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Carsen Edwards carries Purdue past Illinois with performance for ages

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CHAMPAIGN, Ill. — Long after Purdue finalized its 93-86 win Thursday night at Illinois, Carsen Edwards navigated the bowels of the State Farm Center and emerged again onto the playing floor he’d just used as his own personal playground, on his way back to his locker room.

A woman decked out in Illini gear chirped at him.

“Hey,” she said, “can we get a picture?”

It was superstar treatment for a player who for 40 minutes tonight was just that.

Purdue’s sophomore — the “best guard in the Big Ten,” as his coach deemed him afterward — scored 40 points to carry the Boilermakers to a hard-fought win in their second-to-last regular season game.

Forty.

The last Purdue player to hit that mark: Glenn Robinson in 1994, during his national player-of-the-year season.

Edwards was asked afterward about the finest game of his basketball career prior to tonight. He mentioned a 50-point game his senior season at Atascocita High School in Houston, a game in which he made 13-of-15 three-pointers.

This, he said, topped it.

"At this level, with this competition, (it is)," Edwards said, joining Painter at the post-game press conference, whereas Painter normally flies solo in front of the mic after road games. "It is, being able to come up with the win on the road."

Edwards took 19 shots, he made 11 of them, including a trampoline-style one-hand dunk off a steal in the first half and his second facial of the season, in the personal space of Illinois guard Trent Frazier during the game’s home stretch.

"The best part about it was he was efficient, too," said teammate Dakota Mathias, whose 18 points, eight rebounds and clutch shooting would have been the story on any other night. "It's not like he was shooting 40 times to get 40 points.

"It was a special performance."

It was absolute brilliance, a show in every sense of the term, but substantive. These weren’t empty numbers piled up en route to a one-sided outcome. Every point scored on the way to 4-0 mattered.

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Purdue led by 10 in the first half after the Boilermakers unleashed a three-point shooting spree true to its season-long reputation. But as has also been Purdue’s M.O., that lead got away, down to five at half — it would have been two had a buzzer-beating three gotten off a fraction of a second sooner — and two 21 seconds into the second half.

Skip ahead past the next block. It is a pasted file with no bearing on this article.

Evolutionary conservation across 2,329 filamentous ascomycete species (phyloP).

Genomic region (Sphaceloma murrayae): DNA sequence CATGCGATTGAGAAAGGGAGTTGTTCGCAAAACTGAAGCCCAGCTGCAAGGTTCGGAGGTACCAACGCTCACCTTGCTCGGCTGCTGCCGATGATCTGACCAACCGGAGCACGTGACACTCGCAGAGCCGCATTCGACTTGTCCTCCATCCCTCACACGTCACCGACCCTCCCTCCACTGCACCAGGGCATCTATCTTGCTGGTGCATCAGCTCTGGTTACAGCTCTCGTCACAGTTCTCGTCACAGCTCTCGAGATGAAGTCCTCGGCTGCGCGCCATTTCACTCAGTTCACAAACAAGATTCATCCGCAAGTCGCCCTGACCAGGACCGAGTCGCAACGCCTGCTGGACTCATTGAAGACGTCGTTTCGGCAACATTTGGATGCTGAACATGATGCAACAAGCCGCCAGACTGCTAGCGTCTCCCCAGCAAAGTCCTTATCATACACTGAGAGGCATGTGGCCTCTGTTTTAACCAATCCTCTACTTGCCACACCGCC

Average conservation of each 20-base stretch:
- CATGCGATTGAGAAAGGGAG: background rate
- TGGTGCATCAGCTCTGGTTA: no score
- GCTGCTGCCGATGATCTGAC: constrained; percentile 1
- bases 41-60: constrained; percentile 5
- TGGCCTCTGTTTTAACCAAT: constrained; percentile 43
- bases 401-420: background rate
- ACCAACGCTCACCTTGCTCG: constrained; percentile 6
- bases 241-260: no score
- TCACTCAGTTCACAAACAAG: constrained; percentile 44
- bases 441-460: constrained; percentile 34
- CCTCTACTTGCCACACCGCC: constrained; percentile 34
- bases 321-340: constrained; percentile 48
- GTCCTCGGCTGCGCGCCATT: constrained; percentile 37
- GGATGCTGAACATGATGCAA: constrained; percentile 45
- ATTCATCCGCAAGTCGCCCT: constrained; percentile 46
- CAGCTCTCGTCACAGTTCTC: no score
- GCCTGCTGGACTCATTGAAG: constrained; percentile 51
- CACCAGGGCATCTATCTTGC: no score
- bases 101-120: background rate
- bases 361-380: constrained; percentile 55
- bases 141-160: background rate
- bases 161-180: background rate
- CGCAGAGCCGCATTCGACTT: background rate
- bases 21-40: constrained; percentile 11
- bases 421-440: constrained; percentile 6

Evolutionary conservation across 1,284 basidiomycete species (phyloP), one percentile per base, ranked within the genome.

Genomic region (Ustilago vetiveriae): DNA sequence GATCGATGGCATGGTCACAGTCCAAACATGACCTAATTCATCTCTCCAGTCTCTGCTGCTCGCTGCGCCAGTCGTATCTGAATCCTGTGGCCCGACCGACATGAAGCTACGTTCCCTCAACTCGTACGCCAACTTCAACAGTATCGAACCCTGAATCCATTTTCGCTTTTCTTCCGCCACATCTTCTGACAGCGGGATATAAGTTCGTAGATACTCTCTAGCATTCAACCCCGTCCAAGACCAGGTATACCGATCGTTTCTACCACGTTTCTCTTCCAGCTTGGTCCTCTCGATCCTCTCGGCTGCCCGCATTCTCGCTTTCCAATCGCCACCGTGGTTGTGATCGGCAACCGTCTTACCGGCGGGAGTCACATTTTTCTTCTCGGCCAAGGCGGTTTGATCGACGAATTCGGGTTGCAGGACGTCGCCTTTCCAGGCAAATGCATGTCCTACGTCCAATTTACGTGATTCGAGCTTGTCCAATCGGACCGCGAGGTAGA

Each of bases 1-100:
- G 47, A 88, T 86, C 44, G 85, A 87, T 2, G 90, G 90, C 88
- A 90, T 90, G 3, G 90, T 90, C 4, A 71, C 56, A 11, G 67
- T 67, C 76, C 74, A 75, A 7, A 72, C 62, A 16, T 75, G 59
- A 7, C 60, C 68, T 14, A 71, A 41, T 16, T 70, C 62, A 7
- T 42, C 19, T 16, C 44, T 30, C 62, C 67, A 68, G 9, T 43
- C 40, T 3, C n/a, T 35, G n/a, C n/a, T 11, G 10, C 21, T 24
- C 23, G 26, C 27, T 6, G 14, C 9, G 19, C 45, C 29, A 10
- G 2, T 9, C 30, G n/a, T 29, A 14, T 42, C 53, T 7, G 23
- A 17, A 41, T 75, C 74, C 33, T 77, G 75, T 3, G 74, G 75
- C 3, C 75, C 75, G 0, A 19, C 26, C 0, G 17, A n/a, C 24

For 15 seconds in the second half, Illinois led after Trent Frazier made a three.

Edwards answered with a mid-range jumper that caromed high in the air, then slipped through the cylinder.

That kind of night.

After a Purdue stop, Nojel Eastern made two free throws, but then Frazier another three for the home team.

Edwards answered it with a triple of his own to break another tie, and put Purdue on its way to a 10-point lead with 9:55 left. Illinois got hot, but Edwards never stopped being hot. He scored the Boilermakers’ next nine points to keep the Illini at arm’s length.

Purdue made 22-of-25 foul shots in the second half and Mathias made a pair of key jumpers in the final three-and-a-half minutes to finish what Edwards started.

This was a picturesque offensive game for Purdue, a reflection of its highest levels of offense this season, when the ball wasn't being turned over. A week after its most grotesque offensive outing of the season at Wisconsin, the Boilermakers shared the ball, found open men and lived up to their mantra of super-sizing good shots into great shots, and it made them. Purdue was 12-of-28 from three and shot 58-plus percent, scoring a Big Ten-season-high 93 against an Illinois defense unlike anything seen this season.

"All week (coaches) were preaching to us, 'You have to be basketball players,' because Illinois knocks you out of your action," Mathias said, "so we weren't going to be able to move and cut like we normally do. We were just making basketball plays.

"I think our basketball IQ really came out tonight. We have a lot of guys who just really know how to play the game and move the ball, especially when they pick up that pressure."

Still, here's the thing about this win for Purdue: Everything Illinois needed to happen to pull the upset, happened.

The Boilermakers turned the ball over 13 times, and with ample consequences, including several pick-six layups or dunks.

Forward Leron Black went off, scoring 28 points and raining jumpers over Purdue's size as the centerpiece of Illinois' small-ball lineups.

Freshman guard Trent Frazier scored all 20 of his points in the second half after an 0-for-3 first.

And Da'Monte Williams and Te'Jon Lucas, a combined 2-for-21 from three-point range in Big Ten play this season, combined to go 5-of-5.

So much went in Illinois' favor.

Except the fact that it didn't have Carsen Edwards and Purdue did.

"I think Carsen was born to score the basketball," teammate P.J. Thompson said.

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